Garden roses, here in California, have a much longer season so we can enjoy blooms nearly the year round. From one perfect rose to a mixed bouquet of every color in the garden, roses are one of the easiest, most striking and long-lasting cut flowers. Cutting stems longer than needed, cutting at an angle with sharp shears, trimming all foliage below the water line will all help your roses last in their chosen vases. Seen above, our favorite Lenox vase is a perennial favorite for many long-stemmed flowers.
As with vegetable gardening, I like to plant what I like to eat: I plant many different roses, lilacs, and flowering shrubs because they will provide cut flowers that bring nature into the house.
For the large tea receptions, like those we do for Hidden Valley String Orchestra, I like to fill my tall samovar with branches and big flowers.
All white flowers add a formal touch to these arrangements in vintage silver sugar bowls. Wrapped in cellophane, the flowers were transported to the tea party without incident. They worked beautifully with the hostesses’ own silver pieces and fit in nicely with the Victorian décor and period wallpaper.
For those of us who can’t get enough of the garden, we have a deliciously springy tea party menu which you can peruse here:
Honeybee Tea in the Garden Menu
This lightly lavender scented shortbread recipe is one of the featured recipes from our honeybee tea menu and can be enjoyed any time of year.
These delicately flavored Shortbread Fingers remind us of the simple joy of a warm afternoon in the garden. If you have fresh lavender flowers, use them, but dried lavender flowers will also work to flavor these elegant little cookies. This recipe can be doubled if you would like an extra supply for future tea gatherings in the garden, even if you and the bees are the only guests. You can also dress these sweet little treats up with our Lemon Lavender Glaze.
- ½ cup (1 stick) butter, softened
- ¼ cup sugar
- 1 cup flour, plus more for rolling the Shortbread
- ¼ cup cornstarch
- ¼ teaspoon salt
- ¼ teaspoon dried or ½ teaspoon fresh culinary lavender, crushed
- ½ teaspoon lemon zest, optional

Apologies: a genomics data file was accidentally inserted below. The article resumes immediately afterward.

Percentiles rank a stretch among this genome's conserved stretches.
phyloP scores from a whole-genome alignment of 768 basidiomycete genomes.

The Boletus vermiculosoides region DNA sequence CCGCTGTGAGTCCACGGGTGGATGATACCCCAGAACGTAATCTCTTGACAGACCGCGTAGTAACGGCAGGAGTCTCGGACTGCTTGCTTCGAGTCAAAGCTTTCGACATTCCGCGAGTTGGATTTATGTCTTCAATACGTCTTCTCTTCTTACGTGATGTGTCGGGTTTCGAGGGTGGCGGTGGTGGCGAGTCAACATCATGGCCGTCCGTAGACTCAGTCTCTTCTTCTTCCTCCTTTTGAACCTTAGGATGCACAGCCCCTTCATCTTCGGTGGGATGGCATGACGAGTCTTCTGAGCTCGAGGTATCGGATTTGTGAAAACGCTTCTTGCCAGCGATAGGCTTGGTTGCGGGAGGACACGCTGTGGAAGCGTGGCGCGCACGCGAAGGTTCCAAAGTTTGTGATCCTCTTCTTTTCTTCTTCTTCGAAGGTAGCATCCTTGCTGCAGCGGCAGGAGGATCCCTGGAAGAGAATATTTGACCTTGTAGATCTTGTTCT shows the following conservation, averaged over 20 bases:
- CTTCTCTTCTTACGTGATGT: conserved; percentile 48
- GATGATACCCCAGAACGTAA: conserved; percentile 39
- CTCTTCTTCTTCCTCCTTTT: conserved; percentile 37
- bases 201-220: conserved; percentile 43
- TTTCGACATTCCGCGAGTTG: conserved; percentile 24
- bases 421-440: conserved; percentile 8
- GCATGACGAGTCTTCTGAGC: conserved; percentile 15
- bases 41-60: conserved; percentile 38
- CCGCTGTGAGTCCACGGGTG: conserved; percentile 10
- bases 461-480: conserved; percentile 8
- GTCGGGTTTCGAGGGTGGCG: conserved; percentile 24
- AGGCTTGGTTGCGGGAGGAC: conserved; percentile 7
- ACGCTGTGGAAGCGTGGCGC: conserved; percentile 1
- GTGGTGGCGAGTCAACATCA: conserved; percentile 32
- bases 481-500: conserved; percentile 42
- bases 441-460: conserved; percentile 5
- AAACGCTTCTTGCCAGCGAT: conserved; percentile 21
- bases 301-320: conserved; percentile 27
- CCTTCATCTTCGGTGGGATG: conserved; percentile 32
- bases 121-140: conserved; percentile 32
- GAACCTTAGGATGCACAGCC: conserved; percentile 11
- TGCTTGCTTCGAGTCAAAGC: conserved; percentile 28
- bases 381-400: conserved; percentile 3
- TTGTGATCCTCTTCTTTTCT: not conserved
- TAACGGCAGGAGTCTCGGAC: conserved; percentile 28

- 2 tablespoons sugar for sprinkling
Special equipment: small bowl, large mixing bowl, electric mixer, citrus zester, sieve or flour sifter, rubber spatula, rolling pin, sharp knife, parchment-lined baking sheet, fork, wire rack, waxed paper, metal cookie box for storage
Makes: approximately 15 (1 ½” x 3”) Shortbread Fingers: This recipe can be doubled to make 30 bars.
- Finely crush the lavender flowers and place them in a small bowl. Add the lemon zest, if you are using it, and mix together. Set aside.
- In a large mixing bowl with an electric mixer, beat the butter and sugar until light and fluffy, about 4 minutes. Sift the flour, cornstarch and salt over the bowl, and mix the dry ingredients into the butter and sugar, just until incorporated.
- Sprinkle the lavender and lemon zest over the Shortbread batter and fold in with a rubber spatula to distribute evenly. Knead lightly in the bowl about 5 times to solidify the dough.
- Turn the dough out onto a lightly floured surface and roll it out to an 8” x 8” square. Sprinkle 2 tablespoons of sugar over the dough. With a sharp knife, cut the dough into 1 ½” x 3” fingers. Carefully place the Shortbread Fingers, evenly spaced, on the parchment-lined baking sheet. Prick each Shortbread 3 or 4 times with the tines of a fork.
- Bake for approximately 30 minutes until the bottoms just start to turn a light golden. Cool on a wire rack. When cool, store in a waxed paper lined metal cookie box for up to 1 week, or serve the day they are baked.
- 1 tablespoon lavender-colored sparkling sugar
- 1/8 teaspoon dried culinary lavender, finely ground or crushed
- 1 to 1 ¼ cups powdered sugar
- 1 to 2 tablespoons fresh lemon juice
- In a small bowl, stir together the sparkling sugar and crushed lavender. Set aside.
- In a medium sized bowl, stir together enough powdered sugar and lemon juice to make a smooth, thick glaze.
- Spread the glaze over the Shortbread Fingers, letting a little glaze drip over the edges, if desired.